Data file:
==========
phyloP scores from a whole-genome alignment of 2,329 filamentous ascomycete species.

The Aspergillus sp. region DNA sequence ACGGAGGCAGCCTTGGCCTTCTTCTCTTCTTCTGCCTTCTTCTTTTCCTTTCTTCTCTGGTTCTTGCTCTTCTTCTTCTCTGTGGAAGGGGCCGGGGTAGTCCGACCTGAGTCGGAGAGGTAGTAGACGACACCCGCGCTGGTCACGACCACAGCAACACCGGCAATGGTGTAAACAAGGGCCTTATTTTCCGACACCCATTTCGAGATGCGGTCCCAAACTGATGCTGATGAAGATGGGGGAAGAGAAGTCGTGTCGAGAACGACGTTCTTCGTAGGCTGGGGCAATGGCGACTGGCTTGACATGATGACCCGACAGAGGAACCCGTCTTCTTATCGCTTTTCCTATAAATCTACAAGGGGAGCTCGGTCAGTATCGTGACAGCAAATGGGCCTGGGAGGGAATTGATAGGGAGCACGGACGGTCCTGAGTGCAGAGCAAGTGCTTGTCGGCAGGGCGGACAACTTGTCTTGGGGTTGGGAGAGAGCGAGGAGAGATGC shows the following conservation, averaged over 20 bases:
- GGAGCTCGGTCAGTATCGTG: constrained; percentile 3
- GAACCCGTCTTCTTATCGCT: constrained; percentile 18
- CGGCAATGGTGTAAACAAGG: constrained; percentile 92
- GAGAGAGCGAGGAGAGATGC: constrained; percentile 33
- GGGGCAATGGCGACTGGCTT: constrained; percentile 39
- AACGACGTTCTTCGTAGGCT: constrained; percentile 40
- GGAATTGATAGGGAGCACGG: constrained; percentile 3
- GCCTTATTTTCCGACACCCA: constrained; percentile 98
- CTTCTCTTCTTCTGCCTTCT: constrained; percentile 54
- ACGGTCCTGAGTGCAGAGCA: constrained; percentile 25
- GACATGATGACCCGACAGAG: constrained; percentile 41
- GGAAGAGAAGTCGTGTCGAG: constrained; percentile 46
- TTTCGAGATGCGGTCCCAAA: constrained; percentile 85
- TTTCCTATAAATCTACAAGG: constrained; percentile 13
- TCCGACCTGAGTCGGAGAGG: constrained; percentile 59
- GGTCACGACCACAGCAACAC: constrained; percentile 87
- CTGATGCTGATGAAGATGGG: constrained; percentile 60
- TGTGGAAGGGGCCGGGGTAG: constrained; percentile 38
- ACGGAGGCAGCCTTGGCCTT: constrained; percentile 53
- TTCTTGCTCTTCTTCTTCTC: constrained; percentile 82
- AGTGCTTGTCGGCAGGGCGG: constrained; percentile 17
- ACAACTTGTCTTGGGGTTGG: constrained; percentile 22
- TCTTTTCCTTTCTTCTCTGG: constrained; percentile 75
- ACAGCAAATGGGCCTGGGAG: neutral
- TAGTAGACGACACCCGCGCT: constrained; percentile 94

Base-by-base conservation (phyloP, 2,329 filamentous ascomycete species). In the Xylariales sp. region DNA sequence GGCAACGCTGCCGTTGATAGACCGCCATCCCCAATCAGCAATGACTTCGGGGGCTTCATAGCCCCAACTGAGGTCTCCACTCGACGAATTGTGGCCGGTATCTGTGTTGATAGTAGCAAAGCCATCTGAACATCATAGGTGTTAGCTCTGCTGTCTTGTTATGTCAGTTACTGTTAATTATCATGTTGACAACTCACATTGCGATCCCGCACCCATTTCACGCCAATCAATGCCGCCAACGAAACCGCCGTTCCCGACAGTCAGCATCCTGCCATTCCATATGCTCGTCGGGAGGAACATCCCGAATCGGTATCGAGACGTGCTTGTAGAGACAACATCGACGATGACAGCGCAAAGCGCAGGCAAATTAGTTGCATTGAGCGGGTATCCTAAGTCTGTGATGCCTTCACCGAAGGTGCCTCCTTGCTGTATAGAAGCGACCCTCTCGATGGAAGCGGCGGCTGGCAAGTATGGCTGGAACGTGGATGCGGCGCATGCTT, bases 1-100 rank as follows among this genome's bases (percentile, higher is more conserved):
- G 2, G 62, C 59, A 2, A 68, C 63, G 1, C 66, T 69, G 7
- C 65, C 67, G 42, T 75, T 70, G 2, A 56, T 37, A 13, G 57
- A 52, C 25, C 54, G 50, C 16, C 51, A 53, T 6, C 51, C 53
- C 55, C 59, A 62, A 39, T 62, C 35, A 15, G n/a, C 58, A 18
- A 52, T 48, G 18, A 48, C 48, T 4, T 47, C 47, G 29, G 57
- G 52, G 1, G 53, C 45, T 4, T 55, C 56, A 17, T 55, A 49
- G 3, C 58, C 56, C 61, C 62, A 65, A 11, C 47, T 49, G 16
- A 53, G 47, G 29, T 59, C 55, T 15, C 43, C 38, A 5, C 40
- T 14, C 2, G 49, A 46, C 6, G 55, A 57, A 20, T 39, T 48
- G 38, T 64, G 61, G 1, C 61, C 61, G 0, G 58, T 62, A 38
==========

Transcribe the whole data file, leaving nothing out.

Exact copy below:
phyloP scores from a whole-genome alignment of 2,329 filamentous ascomycete species.

The Aspergillus sp. region DNA sequence ACGGAGGCAGCCTTGGCCTTCTTCTCTTCTTCTGCCTTCTTCTTTTCCTTTCTTCTCTGGTTCTTGCTCTTCTTCTTCTCTGTGGAAGGGGCCGGGGTAGTCCGACCTGAGTCGGAGAGGTAGTAGACGACACCCGCGCTGGTCACGACCACAGCAACACCGGCAATGGTGTAAACAAGGGCCTTATTTTCCGACACCCATTTCGAGATGCGGTCCCAAACTGATGCTGATGAAGATGGGGGAAGAGAAGTCGTGTCGAGAACGACGTTCTTCGTAGGCTGGGGCAATGGCGACTGGCTTGACATGATGACCCGACAGAGGAACCCGTCTTCTTATCGCTTTTCCTATAAATCTACAAGGGGAGCTCGGTCAGTATCGTGACAGCAAATGGGCCTGGGAGGGAATTGATAGGGAGCACGGACGGTCCTGAGTGCAGAGCAAGTGCTTGTCGGCAGGGCGGACAACTTGTCTTGGGGTTGGGAGAGAGCGAGGAGAGATGC shows the following conservation, averaged over 20 bases:
- GGAGCTCGGTCAGTATCGTG: constrained; percentile 3
- GAACCCGTCTTCTTATCGCT: constrained; percentile 18
- CGGCAATGGTGTAAACAAGG: constrained; percentile 92
- GAGAGAGCGAGGAGAGATGC: constrained; percentile 33
- GGGGCAATGGCGACTGGCTT: constrained; percentile 39
- AACGACGTTCTTCGTAGGCT: constrained; percentile 40
- GGAATTGATAGGGAGCACGG: constrained; percentile 3
- GCCTTATTTTCCGACACCCA: constrained; percentile 98
- CTTCTCTTCTTCTGCCTTCT: constrained; percentile 54
- ACGGTCCTGAGTGCAGAGCA: constrained; percentile 25
- GACATGATGACCCGACAGAG: constrained; percentile 41
- GGAAGAGAAGTCGTGTCGAG: constrained; percentile 46
- TTTCGAGATGCGGTCCCAAA: constrained; percentile 85
- TTTCCTATAAATCTACAAGG: constrained; percentile 13
- TCCGACCTGAGTCGGAGAGG: constrained; percentile 59
- GGTCACGACCACAGCAACAC: constrained; percentile 87
- CTGATGCTGATGAAGATGGG: constrained; percentile 60
- TGTGGAAGGGGCCGGGGTAG: constrained; percentile 38
- ACGGAGGCAGCCTTGGCCTT: constrained; percentile 53
- TTCTTGCTCTTCTTCTTCTC: constrained; percentile 82
- AGTGCTTGTCGGCAGGGCGG: constrained; percentile 17
- ACAACTTGTCTTGGGGTTGG: constrained; percentile 22
- TCTTTTCCTTTCTTCTCTGG: constrained; percentile 75
- ACAGCAAATGGGCCTGGGAG: neutral
- TAGTAGACGACACCCGCGCT: constrained; percentile 94

Base-by-base conservation (phyloP, 2,329 filamentous ascomycete species). In the Xylariales sp. region DNA sequence GGCAACGCTGCCGTTGATAGACCGCCATCCCCAATCAGCAATGACTTCGGGGGCTTCATAGCCCCAACTGAGGTCTCCACTCGACGAATTGTGGCCGGTATCTGTGTTGATAGTAGCAAAGCCATCTGAACATCATAGGTGTTAGCTCTGCTGTCTTGTTATGTCAGTTACTGTTAATTATCATGTTGACAACTCACATTGCGATCCCGCACCCATTTCACGCCAATCAATGCCGCCAACGAAACCGCCGTTCCCGACAGTCAGCATCCTGCCATTCCATATGCTCGTCGGGAGGAACATCCCGAATCGGTATCGAGACGTGCTTGTAGAGACAACATCGACGATGACAGCGCAAAGCGCAGGCAAATTAGTTGCATTGAGCGGGTATCCTAAGTCTGTGATGCCTTCACCGAAGGTGCCTCCTTGCTGTATAGAAGCGACCCTCTCGATGGAAGCGGCGGCTGGCAAGTATGGCTGGAACGTGGATGCGGCGCATGCTT, bases 1-100 rank as follows among this genome's bases (percentile, higher is more conserved):
- G 2, G 62, C 59, A 2, A 68, C 63, G 1, C 66, T 69, G 7
- C 65, C 67, G 42, T 75, T 70, G 2, A 56, T 37, A 13, G 57
- A 52, C 25, C 54, G 50, C 16, C 51, A 53, T 6, C 51, C 53
- C 55, C 59, A 62, A 39, T 62, C 35, A 15, G n/a, C 58, A 18
- A 52, T 48, G 18, A 48, C 48, T 4, T 47, C 47, G 29, G 57
- G 52, G 1, G 53, C 45, T 4, T 55, C 56, A 17, T 55, A 49
- G 3, C 58, C 56, C 61, C 62, A 65, A 11, C 47, T 49, G 16
- A 53, G 47, G 29, T 59, C 55, T 15, C 43, C 38, A 5, C 40
- T 14, C 2, G 49, A 46, C 6, G 55, A 57, A 20, T 39, T 48
- G 38, T 64, G 61, G 1, C 61, C 61, G 0, G 58, T 62, A 38